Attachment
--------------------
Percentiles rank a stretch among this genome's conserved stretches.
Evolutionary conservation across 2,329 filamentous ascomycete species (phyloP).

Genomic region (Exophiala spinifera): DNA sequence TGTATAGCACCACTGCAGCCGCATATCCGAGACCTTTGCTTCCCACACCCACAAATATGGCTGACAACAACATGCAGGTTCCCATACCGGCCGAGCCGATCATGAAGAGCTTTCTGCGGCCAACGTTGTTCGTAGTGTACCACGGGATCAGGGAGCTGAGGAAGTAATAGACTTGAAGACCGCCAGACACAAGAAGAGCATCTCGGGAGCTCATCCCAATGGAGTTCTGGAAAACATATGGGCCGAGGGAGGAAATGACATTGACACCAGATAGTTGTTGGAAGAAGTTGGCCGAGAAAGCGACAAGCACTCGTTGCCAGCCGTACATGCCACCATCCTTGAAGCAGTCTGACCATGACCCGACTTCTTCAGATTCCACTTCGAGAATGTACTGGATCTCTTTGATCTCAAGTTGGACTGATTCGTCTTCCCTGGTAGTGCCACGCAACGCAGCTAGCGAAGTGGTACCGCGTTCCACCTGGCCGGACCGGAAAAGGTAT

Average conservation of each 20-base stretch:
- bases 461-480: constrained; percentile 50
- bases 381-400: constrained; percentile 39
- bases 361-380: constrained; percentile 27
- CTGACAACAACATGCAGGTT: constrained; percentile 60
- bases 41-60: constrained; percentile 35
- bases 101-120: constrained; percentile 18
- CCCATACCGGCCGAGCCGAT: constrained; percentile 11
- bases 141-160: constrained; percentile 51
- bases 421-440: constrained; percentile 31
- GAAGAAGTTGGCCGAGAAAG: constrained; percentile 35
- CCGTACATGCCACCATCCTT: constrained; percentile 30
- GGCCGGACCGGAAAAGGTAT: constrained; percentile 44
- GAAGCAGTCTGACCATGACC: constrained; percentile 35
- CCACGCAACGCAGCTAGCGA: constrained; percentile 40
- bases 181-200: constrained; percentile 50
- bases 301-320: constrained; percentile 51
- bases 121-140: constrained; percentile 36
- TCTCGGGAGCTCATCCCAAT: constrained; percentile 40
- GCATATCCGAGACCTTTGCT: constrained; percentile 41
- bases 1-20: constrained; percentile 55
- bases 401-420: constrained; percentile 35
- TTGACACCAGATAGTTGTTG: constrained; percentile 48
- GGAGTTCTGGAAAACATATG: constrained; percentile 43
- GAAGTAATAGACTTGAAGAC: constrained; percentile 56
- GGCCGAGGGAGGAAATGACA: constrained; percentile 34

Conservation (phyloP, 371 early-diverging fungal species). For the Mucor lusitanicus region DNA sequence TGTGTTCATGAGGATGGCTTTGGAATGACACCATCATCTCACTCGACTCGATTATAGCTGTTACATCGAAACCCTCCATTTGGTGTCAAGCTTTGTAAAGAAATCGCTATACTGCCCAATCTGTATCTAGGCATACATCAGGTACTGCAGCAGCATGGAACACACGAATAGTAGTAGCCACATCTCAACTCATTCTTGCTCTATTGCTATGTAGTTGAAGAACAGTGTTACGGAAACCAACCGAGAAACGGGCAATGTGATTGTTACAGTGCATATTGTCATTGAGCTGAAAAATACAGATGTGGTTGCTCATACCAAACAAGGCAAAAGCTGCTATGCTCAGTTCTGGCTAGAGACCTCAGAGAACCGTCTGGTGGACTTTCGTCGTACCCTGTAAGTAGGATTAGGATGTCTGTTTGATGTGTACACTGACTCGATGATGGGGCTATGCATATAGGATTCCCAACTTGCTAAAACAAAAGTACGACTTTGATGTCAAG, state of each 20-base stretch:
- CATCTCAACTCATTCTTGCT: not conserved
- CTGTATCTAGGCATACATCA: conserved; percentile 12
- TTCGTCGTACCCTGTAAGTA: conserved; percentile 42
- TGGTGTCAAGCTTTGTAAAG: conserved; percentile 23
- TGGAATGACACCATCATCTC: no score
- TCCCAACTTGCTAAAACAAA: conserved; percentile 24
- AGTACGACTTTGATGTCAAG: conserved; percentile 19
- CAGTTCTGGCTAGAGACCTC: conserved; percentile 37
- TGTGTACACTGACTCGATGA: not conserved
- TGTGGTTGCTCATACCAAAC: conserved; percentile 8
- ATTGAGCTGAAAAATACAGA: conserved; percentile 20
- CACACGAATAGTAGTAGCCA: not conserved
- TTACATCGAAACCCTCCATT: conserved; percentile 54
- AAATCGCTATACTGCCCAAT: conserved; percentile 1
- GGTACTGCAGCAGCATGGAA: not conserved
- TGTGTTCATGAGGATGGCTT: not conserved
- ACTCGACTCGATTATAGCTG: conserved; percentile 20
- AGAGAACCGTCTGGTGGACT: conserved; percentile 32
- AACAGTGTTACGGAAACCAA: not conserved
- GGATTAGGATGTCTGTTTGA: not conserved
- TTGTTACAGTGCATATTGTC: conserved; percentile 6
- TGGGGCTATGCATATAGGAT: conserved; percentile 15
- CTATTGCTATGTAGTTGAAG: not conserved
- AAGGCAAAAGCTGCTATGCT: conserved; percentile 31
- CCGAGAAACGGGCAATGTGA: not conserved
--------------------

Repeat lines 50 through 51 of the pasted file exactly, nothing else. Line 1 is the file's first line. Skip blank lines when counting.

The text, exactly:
- GGATTAGGATGTCTGTTTGA: not conserved
- TTGTTACAGTGCATATTGTC: conserved; percentile 6